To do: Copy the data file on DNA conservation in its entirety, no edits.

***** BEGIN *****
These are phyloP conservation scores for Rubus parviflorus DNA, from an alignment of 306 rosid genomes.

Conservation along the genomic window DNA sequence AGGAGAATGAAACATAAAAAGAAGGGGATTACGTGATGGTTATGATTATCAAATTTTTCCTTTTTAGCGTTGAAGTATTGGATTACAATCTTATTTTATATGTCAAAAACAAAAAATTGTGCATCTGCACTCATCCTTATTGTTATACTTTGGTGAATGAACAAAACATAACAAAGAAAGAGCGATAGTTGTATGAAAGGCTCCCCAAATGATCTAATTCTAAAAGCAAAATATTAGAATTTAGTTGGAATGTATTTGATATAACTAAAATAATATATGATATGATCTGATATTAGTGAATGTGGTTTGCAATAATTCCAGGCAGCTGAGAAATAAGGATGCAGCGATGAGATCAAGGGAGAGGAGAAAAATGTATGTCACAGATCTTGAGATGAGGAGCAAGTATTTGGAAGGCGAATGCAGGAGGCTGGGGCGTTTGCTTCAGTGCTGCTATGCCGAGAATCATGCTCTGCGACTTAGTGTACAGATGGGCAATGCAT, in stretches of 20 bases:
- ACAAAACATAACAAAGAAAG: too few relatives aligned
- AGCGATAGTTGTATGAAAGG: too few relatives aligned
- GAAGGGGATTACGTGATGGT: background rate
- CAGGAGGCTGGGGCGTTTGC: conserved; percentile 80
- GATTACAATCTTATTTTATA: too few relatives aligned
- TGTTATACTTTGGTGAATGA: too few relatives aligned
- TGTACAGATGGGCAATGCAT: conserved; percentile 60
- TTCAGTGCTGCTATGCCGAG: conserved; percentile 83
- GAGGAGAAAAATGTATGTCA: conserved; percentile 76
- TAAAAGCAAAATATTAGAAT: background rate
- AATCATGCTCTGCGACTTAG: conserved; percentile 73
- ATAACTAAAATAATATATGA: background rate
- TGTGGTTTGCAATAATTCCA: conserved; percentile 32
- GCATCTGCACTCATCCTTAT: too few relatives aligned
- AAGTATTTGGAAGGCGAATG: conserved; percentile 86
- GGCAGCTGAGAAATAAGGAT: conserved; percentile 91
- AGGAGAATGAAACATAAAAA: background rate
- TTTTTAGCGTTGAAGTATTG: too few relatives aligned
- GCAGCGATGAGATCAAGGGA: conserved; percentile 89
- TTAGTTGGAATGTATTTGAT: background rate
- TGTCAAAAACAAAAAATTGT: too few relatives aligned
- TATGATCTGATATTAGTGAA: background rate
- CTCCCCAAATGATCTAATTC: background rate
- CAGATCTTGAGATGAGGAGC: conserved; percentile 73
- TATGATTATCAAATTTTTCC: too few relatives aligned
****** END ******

These are phyloP conservation scores for Rubus parviflorus DNA, from an alignment of 306 rosid genomes.

Conservation along the genomic window DNA sequence AGGAGAATGAAACATAAAAAGAAGGGGATTACGTGATGGTTATGATTATCAAATTTTTCCTTTTTAGCGTTGAAGTATTGGATTACAATCTTATTTTATATGTCAAAAACAAAAAATTGTGCATCTGCACTCATCCTTATTGTTATACTTTGGTGAATGAACAAAACATAACAAAGAAAGAGCGATAGTTGTATGAAAGGCTCCCCAAATGATCTAATTCTAAAAGCAAAATATTAGAATTTAGTTGGAATGTATTTGATATAACTAAAATAATATATGATATGATCTGATATTAGTGAATGTGGTTTGCAATAATTCCAGGCAGCTGAGAAATAAGGATGCAGCGATGAGATCAAGGGAGAGGAGAAAAATGTATGTCACAGATCTTGAGATGAGGAGCAAGTATTTGGAAGGCGAATGCAGGAGGCTGGGGCGTTTGCTTCAGTGCTGCTATGCCGAGAATCATGCTCTGCGACTTAGTGTACAGATGGGCAATGCAT, in stretches of 20 bases:
- ACAAAACATAACAAAGAAAG: too few relatives aligned
- AGCGATAGTTGTATGAAAGG: too few relatives aligned
- GAAGGGGATTACGTGATGGT: background rate
- CAGGAGGCTGGGGCGTTTGC: conserved; percentile 80
- GATTACAATCTTATTTTATA: too few relatives aligned
- TGTTATACTTTGGTGAATGA: too few relatives aligned
- TGTACAGATGGGCAATGCAT: conserved; percentile 60
- TTCAGTGCTGCTATGCCGAG: conserved; percentile 83
- GAGGAGAAAAATGTATGTCA: conserved; percentile 76
- TAAAAGCAAAATATTAGAAT: background rate
- AATCATGCTCTGCGACTTAG: conserved; percentile 73
- ATAACTAAAATAATATATGA: background rate
- TGTGGTTTGCAATAATTCCA: conserved; percentile 32
- GCATCTGCACTCATCCTTAT: too few relatives aligned
- AAGTATTTGGAAGGCGAATG: conserved; percentile 86
- GGCAGCTGAGAAATAAGGAT: conserved; percentile 91
- AGGAGAATGAAACATAAAAA: background rate
- TTTTTAGCGTTGAAGTATTG: too few relatives aligned
- GCAGCGATGAGATCAAGGGA: conserved; percentile 89
- TTAGTTGGAATGTATTTGAT: background rate
- TGTCAAAAACAAAAAATTGT: too few relatives aligned
- TATGATCTGATATTAGTGAA: background rate
- CTCCCCAAATGATCTAATTC: background rate
- CAGATCTTGAGATGAGGAGC: conserved; percentile 73
- TATGATTATCAAATTTTTCC: too few relatives aligned